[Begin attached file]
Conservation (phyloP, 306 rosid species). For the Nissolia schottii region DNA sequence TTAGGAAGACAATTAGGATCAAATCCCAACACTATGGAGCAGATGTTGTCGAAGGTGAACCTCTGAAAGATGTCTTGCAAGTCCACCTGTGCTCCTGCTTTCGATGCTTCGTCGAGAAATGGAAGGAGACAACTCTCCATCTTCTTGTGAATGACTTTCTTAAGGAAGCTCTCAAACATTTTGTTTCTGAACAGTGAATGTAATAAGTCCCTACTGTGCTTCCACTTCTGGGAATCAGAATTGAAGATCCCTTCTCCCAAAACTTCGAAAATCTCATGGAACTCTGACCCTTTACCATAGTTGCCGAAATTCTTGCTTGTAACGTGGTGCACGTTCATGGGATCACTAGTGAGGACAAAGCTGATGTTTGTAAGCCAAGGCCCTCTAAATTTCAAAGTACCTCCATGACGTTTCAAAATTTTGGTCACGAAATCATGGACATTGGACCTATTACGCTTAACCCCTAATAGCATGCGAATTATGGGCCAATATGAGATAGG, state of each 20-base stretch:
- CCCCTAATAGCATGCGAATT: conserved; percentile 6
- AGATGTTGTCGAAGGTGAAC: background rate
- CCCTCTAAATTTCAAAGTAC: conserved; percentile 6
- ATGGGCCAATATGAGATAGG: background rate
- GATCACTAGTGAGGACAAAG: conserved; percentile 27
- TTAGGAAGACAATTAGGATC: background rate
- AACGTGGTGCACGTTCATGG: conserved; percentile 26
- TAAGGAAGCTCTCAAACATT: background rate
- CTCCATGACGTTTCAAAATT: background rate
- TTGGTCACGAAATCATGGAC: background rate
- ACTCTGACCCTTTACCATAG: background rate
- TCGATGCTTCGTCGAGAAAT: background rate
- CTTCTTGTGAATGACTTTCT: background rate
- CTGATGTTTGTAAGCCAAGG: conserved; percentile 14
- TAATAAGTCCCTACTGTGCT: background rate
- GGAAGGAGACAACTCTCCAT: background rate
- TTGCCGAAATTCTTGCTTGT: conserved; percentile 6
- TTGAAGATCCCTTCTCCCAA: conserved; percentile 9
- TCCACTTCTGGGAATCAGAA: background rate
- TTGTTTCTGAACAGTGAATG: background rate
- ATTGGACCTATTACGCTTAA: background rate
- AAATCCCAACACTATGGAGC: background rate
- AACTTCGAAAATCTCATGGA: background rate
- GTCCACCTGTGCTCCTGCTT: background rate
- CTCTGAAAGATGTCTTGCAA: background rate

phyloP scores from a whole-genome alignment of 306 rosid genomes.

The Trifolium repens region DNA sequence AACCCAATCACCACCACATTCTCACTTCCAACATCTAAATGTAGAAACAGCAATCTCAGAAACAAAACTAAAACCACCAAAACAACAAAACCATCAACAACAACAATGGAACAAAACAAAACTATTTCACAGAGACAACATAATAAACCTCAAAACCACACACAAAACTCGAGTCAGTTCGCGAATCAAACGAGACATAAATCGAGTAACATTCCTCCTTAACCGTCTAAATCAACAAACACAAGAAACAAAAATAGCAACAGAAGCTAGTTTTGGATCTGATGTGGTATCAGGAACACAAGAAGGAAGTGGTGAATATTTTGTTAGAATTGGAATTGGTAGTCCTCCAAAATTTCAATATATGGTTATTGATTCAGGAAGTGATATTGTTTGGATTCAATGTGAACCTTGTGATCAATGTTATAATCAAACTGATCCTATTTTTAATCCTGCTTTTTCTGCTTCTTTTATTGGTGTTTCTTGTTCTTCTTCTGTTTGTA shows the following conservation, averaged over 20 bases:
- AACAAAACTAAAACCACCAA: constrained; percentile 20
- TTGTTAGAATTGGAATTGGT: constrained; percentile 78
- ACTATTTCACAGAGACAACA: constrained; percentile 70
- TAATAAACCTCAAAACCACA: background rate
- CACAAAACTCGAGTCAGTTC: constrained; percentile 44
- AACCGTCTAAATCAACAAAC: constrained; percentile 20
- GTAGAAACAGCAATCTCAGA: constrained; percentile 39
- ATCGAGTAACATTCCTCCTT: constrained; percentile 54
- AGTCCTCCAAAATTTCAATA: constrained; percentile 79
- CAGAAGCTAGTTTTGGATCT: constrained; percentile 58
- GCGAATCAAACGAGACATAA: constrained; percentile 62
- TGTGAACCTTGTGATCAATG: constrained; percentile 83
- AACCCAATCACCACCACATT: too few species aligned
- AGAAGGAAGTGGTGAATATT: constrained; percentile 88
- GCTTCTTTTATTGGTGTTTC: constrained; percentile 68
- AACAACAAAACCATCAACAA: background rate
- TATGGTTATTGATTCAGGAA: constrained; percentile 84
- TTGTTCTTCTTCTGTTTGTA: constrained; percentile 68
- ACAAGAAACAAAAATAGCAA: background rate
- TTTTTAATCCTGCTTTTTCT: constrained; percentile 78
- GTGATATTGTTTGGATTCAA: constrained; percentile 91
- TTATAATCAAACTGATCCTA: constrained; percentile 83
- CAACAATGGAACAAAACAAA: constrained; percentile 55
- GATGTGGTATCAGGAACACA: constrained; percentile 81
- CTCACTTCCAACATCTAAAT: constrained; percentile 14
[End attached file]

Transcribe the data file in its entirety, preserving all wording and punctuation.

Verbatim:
Conservation (phyloP, 306 rosid species). For the Nissolia schottii region DNA sequence TTAGGAAGACAATTAGGATCAAATCCCAACACTATGGAGCAGATGTTGTCGAAGGTGAACCTCTGAAAGATGTCTTGCAAGTCCACCTGTGCTCCTGCTTTCGATGCTTCGTCGAGAAATGGAAGGAGACAACTCTCCATCTTCTTGTGAATGACTTTCTTAAGGAAGCTCTCAAACATTTTGTTTCTGAACAGTGAATGTAATAAGTCCCTACTGTGCTTCCACTTCTGGGAATCAGAATTGAAGATCCCTTCTCCCAAAACTTCGAAAATCTCATGGAACTCTGACCCTTTACCATAGTTGCCGAAATTCTTGCTTGTAACGTGGTGCACGTTCATGGGATCACTAGTGAGGACAAAGCTGATGTTTGTAAGCCAAGGCCCTCTAAATTTCAAAGTACCTCCATGACGTTTCAAAATTTTGGTCACGAAATCATGGACATTGGACCTATTACGCTTAACCCCTAATAGCATGCGAATTATGGGCCAATATGAGATAGG, state of each 20-base stretch:
- CCCCTAATAGCATGCGAATT: conserved; percentile 6
- AGATGTTGTCGAAGGTGAAC: background rate
- CCCTCTAAATTTCAAAGTAC: conserved; percentile 6
- ATGGGCCAATATGAGATAGG: background rate
- GATCACTAGTGAGGACAAAG: conserved; percentile 27
- TTAGGAAGACAATTAGGATC: background rate
- AACGTGGTGCACGTTCATGG: conserved; percentile 26
- TAAGGAAGCTCTCAAACATT: background rate
- CTCCATGACGTTTCAAAATT: background rate
- TTGGTCACGAAATCATGGAC: background rate
- ACTCTGACCCTTTACCATAG: background rate
- TCGATGCTTCGTCGAGAAAT: background rate
- CTTCTTGTGAATGACTTTCT: background rate
- CTGATGTTTGTAAGCCAAGG: conserved; percentile 14
- TAATAAGTCCCTACTGTGCT: background rate
- GGAAGGAGACAACTCTCCAT: background rate
- TTGCCGAAATTCTTGCTTGT: conserved; percentile 6
- TTGAAGATCCCTTCTCCCAA: conserved; percentile 9
- TCCACTTCTGGGAATCAGAA: background rate
- TTGTTTCTGAACAGTGAATG: background rate
- ATTGGACCTATTACGCTTAA: background rate
- AAATCCCAACACTATGGAGC: background rate
- AACTTCGAAAATCTCATGGA: background rate
- GTCCACCTGTGCTCCTGCTT: background rate
- CTCTGAAAGATGTCTTGCAA: background rate

phyloP scores from a whole-genome alignment of 306 rosid genomes.

The Trifolium repens region DNA sequence AACCCAATCACCACCACATTCTCACTTCCAACATCTAAATGTAGAAACAGCAATCTCAGAAACAAAACTAAAACCACCAAAACAACAAAACCATCAACAACAACAATGGAACAAAACAAAACTATTTCACAGAGACAACATAATAAACCTCAAAACCACACACAAAACTCGAGTCAGTTCGCGAATCAAACGAGACATAAATCGAGTAACATTCCTCCTTAACCGTCTAAATCAACAAACACAAGAAACAAAAATAGCAACAGAAGCTAGTTTTGGATCTGATGTGGTATCAGGAACACAAGAAGGAAGTGGTGAATATTTTGTTAGAATTGGAATTGGTAGTCCTCCAAAATTTCAATATATGGTTATTGATTCAGGAAGTGATATTGTTTGGATTCAATGTGAACCTTGTGATCAATGTTATAATCAAACTGATCCTATTTTTAATCCTGCTTTTTCTGCTTCTTTTATTGGTGTTTCTTGTTCTTCTTCTGTTTGTA shows the following conservation, averaged over 20 bases:
- AACAAAACTAAAACCACCAA: constrained; percentile 20
- TTGTTAGAATTGGAATTGGT: constrained; percentile 78
- ACTATTTCACAGAGACAACA: constrained; percentile 70
- TAATAAACCTCAAAACCACA: background rate
- CACAAAACTCGAGTCAGTTC: constrained; percentile 44
- AACCGTCTAAATCAACAAAC: constrained; percentile 20
- GTAGAAACAGCAATCTCAGA: constrained; percentile 39
- ATCGAGTAACATTCCTCCTT: constrained; percentile 54
- AGTCCTCCAAAATTTCAATA: constrained; percentile 79
- CAGAAGCTAGTTTTGGATCT: constrained; percentile 58
- GCGAATCAAACGAGACATAA: constrained; percentile 62
- TGTGAACCTTGTGATCAATG: constrained; percentile 83
- AACCCAATCACCACCACATT: too few species aligned
- AGAAGGAAGTGGTGAATATT: constrained; percentile 88
- GCTTCTTTTATTGGTGTTTC: constrained; percentile 68
- AACAACAAAACCATCAACAA: background rate
- TATGGTTATTGATTCAGGAA: constrained; percentile 84
- TTGTTCTTCTTCTGTTTGTA: constrained; percentile 68
- ACAAGAAACAAAAATAGCAA: background rate
- TTTTTAATCCTGCTTTTTCT: constrained; percentile 78
- GTGATATTGTTTGGATTCAA: constrained; percentile 91
- TTATAATCAAACTGATCCTA: constrained; percentile 83
- CAACAATGGAACAAAACAAA: constrained; percentile 55
- GATGTGGTATCAGGAACACA: constrained; percentile 81
- CTCACTTCCAACATCTAAAT: constrained; percentile 14